Could you tell me how you calculated the 9%-13% annual return and what
adjustments you're referring to? Where did you get the data? When I was
doing my research, I had a difficult time finding info on stocks that
weren't included in indices such as DJ and S&P, even for fairly recent
years, much less for a couple of hundred years ago.
[mailto:firstname.lastname@example.org]On Behalf Of James Rogers
Brian is correct. Depending on how you calculate it and the adjustments
you take into account, the average return of the stock market is in the
9-13% range annually when averaged over decades. Most people cite figures
in the 10-12% range, which Brian did. These figures go back to when the
American stock market was created in this country. In fact, investment in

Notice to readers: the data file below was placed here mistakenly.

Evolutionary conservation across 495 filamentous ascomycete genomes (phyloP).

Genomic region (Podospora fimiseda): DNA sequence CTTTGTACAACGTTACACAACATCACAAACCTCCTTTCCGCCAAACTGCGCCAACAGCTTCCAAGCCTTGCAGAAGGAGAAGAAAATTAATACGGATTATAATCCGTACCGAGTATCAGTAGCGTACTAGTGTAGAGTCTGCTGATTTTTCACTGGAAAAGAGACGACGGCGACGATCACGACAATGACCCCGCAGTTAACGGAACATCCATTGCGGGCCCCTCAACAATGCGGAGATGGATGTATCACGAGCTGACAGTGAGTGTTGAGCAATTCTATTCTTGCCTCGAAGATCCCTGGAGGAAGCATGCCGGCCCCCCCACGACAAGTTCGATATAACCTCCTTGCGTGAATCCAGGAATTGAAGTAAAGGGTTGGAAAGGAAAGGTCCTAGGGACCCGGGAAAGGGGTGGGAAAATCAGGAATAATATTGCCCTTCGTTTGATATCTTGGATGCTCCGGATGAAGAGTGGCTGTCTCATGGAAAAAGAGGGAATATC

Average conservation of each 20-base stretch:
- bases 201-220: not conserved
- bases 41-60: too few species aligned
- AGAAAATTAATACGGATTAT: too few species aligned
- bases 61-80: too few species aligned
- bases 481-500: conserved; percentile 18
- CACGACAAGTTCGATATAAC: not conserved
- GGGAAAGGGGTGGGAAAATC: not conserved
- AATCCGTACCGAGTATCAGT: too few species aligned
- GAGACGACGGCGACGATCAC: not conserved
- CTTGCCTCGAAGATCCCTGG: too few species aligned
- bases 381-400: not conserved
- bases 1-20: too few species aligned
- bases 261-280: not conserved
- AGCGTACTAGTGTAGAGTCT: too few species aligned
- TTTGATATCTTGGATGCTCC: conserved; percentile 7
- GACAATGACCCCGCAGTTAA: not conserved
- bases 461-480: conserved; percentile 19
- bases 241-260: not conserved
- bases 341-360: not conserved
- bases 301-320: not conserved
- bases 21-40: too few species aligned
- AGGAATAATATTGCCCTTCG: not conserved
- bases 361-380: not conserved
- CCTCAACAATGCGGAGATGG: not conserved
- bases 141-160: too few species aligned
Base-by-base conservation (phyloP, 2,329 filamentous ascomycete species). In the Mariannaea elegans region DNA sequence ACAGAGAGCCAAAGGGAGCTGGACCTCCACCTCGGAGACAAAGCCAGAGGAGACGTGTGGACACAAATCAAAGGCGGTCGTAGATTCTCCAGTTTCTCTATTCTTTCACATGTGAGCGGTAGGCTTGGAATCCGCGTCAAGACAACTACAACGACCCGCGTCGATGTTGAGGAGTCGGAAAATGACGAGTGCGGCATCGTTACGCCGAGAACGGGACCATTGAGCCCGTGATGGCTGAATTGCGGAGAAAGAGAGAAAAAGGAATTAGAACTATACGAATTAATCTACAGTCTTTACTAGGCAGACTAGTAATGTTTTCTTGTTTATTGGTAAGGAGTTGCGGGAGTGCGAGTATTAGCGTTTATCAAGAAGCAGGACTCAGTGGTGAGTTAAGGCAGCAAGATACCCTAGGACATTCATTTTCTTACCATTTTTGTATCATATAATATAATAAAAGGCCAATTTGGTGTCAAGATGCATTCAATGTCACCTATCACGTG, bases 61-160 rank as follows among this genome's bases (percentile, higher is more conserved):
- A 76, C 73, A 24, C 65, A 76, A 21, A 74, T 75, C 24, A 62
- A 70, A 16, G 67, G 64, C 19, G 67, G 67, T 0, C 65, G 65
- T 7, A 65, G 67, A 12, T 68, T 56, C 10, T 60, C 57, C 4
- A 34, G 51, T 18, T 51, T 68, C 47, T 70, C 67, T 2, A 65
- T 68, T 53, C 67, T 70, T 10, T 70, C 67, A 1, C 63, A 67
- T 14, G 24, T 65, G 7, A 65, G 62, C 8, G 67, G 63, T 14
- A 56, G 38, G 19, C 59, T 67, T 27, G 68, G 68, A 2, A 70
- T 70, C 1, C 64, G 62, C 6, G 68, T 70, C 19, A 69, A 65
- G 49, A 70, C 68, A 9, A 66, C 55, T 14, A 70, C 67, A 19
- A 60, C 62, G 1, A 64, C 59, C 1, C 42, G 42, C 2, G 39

individual stocks are among the very best long-term instruments in terms
of beating negative return factors such as taxes and inflation.
The mistake people make is forgetting that this is the average for the
entire market. If you put all your money in one or two stocks (especially
ones of dubious value), it obviously will not reflect the market as a
whole -- this is why diversification is so strongly recommended by
investment advisors. A properly diversified portfolio (or an index fund
if you are lazy) will never fail to yield good annual long-term returns
for all practical purposes. Short of a serious statistical anomaly and
poor investment practice, the stock market provides some of the safest and
best investment instruments available.
In short, a blind monkey with a diversified portfolio can expect an 11%
return over the long-term. A smart person with good investment practices
can usually do significantly better and rarely fairs much worse.
Unfortunately, there is an uninformed percentage of the investing
population that is not content to simply "ride" the market and tries to
beat it through pure luck, an unnecessary risk. These people should have
listened to the blind monkey.
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